I didn’t know what to expect really – I had never done anything like this before. I didn’t have time to feel self-conscious though as my amazing daughter kept me present in the moment. She was so excited about the attention she got from our friends and people walking past: she was so happy to be out and about and meeting people. She kept me grounded, I didn’t even have time to feel nervous.

Then they started the countdown

It was time to go. First we were surrounded by people and I was conscious not to push into people with Elisa’s chair. Soon the faster runners had got distance to us and we had more space around us. I picked up speed – for Elisa’s delight.

Elisa turned out to be the best personal trainer ever. The faster I ran, the more she giggled.

Naturally I wanted to see her enjoying herself as much as possible, so I ended up pushing her faster and faster. I had her backpack on my back that had her emergency medications, syringes, hearing stuff and all the rest of it in it and on her wheelchair, I had her suction machine, saturation monitor, oxygen cylinder, feed pump and whatever else on.. Above all her wheelchair is not designed for such purpose as running. It is not the lightest or easiest to handle as you try to be agile and run, but those technicalities aside – I had fun. She had fun. I didn’t run the straight line with her but went for the uneven terrain where she would get the more exciting bumpy ride that I knew she would laugh at, and I curved the wheels like on a snakes path.

She loved it.

I got sweaty and red in a face quite quickly, but I had this silly grin plastered on my face that glowed from within. It came from seeing Elisa enjoying herself. It came from her laughter and excited posture. It came from the buzz around me, from all these kids running with their mums or dads, the audience cheering.

So many firsts…

She had been snickering and giggling the whole way, but all of a sudden she fell quiet. She had focused on the the crowd. I had pushed her near the audience and held her arm out, which resulted in her receiving a couple of high fives. It quieted her down.

As she has both hearing and visual impairment, touch has always been very important sense to her – not only we use tactile sign language called “Tassels” with her, but she gets so much comfort from cuddles and simple touches. So, to get high fives from strangers while being pushed in her wheelchair was another thrilling experience for her.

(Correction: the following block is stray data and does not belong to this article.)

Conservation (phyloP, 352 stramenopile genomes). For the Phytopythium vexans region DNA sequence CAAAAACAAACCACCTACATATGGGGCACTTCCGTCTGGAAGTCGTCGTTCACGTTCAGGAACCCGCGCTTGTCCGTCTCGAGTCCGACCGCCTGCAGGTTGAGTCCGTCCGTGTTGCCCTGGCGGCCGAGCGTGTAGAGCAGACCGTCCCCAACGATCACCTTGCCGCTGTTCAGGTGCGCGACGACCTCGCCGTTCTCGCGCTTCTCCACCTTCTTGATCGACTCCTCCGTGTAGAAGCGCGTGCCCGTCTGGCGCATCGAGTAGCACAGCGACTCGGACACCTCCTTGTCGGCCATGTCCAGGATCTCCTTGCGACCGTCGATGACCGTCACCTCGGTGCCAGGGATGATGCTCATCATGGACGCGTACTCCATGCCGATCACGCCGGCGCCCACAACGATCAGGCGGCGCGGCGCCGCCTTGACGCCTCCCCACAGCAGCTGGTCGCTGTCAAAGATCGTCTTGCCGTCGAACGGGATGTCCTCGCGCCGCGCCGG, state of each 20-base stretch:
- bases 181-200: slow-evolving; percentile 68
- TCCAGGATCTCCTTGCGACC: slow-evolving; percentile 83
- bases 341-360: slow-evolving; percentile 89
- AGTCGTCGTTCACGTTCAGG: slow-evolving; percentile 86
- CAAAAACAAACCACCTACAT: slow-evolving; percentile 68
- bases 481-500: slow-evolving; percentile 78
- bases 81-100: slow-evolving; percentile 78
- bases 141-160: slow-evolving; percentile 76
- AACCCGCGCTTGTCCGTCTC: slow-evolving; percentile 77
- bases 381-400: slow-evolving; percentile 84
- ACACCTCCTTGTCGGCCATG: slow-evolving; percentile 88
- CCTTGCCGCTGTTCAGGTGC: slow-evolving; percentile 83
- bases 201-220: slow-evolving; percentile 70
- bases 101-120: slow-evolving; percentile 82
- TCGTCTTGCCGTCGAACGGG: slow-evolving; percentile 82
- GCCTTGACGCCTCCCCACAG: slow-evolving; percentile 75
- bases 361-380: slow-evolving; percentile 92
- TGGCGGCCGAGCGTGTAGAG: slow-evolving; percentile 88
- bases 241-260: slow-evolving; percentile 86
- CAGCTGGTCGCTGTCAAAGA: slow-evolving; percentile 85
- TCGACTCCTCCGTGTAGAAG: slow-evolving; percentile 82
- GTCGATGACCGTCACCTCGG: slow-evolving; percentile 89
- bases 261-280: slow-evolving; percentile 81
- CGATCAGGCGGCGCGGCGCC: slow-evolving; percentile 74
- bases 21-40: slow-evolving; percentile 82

Then she heard the clapping.

She had her cochlear implants on during the whole race and when people were clapping for her, she closed her eyes and concentrated on it. Even though I could not properly see her face and all the emotions it was conveying while running, I saw concentration and awe.

Coming closer to the finish line

I was surprised to feel sad. Even though I had found it more tiring that I care to say to push her, I didn’t want this experience to end just yet. They announced Elisa’s name and how she was running for the Dorset Children’s Foundation when we crossed the finish line, and I was teary-eyed. I didn’t see anyone I knew immediately, but lovely event organisers took us to get our medals.

When she was handed the medal,

I found myself welling up with emotion. I managed to hold it in till she had got her “Finisher 2019” t-shirt and then a tear or two rolled down my cheek while I pretended to look for a way out with the wheelchair. I felt so proud of her. I know I was the one that did the sweating, but with everything we’ve gone through together, I had never imagined this moment – of her getting a medal for finishing a race in a marathon event.

Such an absurd idea!

When she was in NICU and we feared she might be brain-dead or when she almost died because of a nasty chest infection when she was 3 and was in medically induced coma in paediatric intensive care unit in Southampton… or even just 2 years ago when our daily routine of medications and feeds took 24/7 in a way that we had no rest at all, before we had sufficient support in place.. If then someone would have told me that in just few years she would be handed a medal for finishing a race in Bournemouth marathon event… I am not sure what I would have thought.

When we’ve only been concentrating on surviving for so long, doing something extra curriculum like this is so out of the hat crazy that it is hard to wrap my thoughts and feelings around it.

3-year-old Elisa fighting for her life in PICU in Southampton, only 3 years ago now.